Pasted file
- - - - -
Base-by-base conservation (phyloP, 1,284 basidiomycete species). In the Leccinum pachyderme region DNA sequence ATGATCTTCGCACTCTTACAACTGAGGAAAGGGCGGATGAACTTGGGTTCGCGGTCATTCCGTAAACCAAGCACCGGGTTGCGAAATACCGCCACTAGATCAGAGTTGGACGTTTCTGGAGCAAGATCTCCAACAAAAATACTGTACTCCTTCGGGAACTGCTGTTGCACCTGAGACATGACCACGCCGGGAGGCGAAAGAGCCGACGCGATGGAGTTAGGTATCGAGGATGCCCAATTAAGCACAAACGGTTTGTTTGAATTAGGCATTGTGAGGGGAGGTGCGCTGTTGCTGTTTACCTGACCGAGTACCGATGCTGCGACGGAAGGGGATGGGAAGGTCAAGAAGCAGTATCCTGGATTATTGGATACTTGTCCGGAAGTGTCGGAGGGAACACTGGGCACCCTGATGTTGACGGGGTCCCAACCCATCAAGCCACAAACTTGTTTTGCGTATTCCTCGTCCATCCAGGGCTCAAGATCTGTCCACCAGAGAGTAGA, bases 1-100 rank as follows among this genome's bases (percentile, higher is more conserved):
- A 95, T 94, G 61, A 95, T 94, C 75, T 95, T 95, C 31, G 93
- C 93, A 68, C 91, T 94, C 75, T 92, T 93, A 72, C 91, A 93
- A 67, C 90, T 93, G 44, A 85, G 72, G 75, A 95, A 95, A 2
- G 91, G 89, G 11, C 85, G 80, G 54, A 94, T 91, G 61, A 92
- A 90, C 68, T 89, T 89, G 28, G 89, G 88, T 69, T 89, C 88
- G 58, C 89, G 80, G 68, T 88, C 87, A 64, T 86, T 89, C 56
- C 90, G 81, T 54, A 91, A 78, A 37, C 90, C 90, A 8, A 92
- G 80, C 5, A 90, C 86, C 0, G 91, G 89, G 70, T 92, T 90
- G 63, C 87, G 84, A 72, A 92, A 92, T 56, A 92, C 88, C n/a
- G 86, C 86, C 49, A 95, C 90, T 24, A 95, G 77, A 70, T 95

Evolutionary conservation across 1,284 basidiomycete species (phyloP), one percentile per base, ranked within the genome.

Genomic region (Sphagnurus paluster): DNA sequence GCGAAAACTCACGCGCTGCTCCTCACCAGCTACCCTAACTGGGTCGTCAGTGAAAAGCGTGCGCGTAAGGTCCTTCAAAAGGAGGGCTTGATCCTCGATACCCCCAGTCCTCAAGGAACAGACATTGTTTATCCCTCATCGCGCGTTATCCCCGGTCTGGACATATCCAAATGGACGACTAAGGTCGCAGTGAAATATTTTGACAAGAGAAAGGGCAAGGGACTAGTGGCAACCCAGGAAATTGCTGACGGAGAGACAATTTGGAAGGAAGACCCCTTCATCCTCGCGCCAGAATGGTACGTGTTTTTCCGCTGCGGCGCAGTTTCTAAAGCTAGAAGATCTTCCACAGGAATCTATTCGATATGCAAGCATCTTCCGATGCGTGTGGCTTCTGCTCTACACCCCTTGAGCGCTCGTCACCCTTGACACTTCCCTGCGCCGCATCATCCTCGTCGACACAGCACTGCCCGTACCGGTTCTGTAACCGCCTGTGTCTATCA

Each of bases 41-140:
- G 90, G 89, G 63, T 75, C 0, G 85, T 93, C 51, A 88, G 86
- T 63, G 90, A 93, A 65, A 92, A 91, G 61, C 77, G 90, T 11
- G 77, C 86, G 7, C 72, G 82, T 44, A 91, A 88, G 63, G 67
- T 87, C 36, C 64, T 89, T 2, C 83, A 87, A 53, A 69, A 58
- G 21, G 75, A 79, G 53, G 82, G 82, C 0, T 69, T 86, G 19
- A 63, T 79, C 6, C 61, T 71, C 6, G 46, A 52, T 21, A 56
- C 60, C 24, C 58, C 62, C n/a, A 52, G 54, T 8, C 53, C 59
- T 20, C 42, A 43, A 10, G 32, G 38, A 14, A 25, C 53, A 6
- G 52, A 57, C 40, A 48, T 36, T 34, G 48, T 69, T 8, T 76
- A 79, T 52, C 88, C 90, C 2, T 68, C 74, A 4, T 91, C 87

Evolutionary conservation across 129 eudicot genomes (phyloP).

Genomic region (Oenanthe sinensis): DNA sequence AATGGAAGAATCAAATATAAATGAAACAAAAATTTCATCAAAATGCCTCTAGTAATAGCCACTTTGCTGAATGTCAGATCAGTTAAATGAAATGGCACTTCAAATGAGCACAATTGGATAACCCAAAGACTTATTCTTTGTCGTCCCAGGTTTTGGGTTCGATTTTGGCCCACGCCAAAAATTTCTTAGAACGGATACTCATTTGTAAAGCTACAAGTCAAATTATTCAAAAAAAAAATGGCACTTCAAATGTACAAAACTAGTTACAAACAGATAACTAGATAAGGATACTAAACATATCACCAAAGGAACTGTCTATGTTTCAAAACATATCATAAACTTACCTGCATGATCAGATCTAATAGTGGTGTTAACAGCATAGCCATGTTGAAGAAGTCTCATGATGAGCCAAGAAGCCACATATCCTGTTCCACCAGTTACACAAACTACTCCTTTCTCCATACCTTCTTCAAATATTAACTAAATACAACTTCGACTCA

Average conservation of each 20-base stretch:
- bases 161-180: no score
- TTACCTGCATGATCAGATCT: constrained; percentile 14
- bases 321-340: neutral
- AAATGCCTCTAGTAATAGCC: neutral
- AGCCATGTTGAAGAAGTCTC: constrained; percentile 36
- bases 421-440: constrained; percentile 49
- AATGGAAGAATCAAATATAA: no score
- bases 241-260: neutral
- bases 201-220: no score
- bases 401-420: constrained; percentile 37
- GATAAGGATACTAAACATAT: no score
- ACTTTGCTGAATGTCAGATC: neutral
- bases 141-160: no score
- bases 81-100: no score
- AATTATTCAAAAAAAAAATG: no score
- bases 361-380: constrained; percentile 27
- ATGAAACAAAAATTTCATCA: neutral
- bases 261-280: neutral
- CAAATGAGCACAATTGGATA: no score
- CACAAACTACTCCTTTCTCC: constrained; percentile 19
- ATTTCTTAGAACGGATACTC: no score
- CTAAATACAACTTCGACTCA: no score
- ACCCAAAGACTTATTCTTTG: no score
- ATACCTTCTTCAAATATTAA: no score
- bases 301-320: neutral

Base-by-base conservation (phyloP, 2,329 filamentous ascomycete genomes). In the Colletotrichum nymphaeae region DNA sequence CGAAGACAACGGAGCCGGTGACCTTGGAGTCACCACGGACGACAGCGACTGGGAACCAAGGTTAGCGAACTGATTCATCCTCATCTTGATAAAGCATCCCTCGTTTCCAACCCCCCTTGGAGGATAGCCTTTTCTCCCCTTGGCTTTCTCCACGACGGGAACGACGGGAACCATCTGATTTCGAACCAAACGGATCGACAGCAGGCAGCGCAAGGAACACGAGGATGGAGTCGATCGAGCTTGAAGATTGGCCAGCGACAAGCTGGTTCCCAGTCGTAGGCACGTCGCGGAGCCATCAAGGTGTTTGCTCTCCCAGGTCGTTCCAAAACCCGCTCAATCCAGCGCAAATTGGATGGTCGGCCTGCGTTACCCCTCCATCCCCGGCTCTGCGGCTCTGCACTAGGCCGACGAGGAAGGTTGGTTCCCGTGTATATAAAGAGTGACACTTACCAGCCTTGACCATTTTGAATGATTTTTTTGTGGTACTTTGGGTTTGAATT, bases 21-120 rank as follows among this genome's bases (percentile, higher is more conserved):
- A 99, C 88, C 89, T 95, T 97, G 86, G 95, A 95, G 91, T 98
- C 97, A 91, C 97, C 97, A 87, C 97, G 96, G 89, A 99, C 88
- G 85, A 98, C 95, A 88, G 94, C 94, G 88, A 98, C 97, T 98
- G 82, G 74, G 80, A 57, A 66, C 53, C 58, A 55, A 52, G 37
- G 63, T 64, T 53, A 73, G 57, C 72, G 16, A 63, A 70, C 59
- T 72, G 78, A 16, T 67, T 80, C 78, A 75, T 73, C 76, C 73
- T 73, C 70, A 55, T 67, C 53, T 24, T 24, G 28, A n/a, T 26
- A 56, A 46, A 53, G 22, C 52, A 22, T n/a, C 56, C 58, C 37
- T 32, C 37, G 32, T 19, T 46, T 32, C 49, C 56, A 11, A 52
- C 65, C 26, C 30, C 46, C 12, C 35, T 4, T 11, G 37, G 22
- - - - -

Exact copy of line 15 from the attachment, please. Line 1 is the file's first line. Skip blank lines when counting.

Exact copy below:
- G 90, G 89, G 63, T 75, C 0, G 85, T 93, C 51, A 88, G 86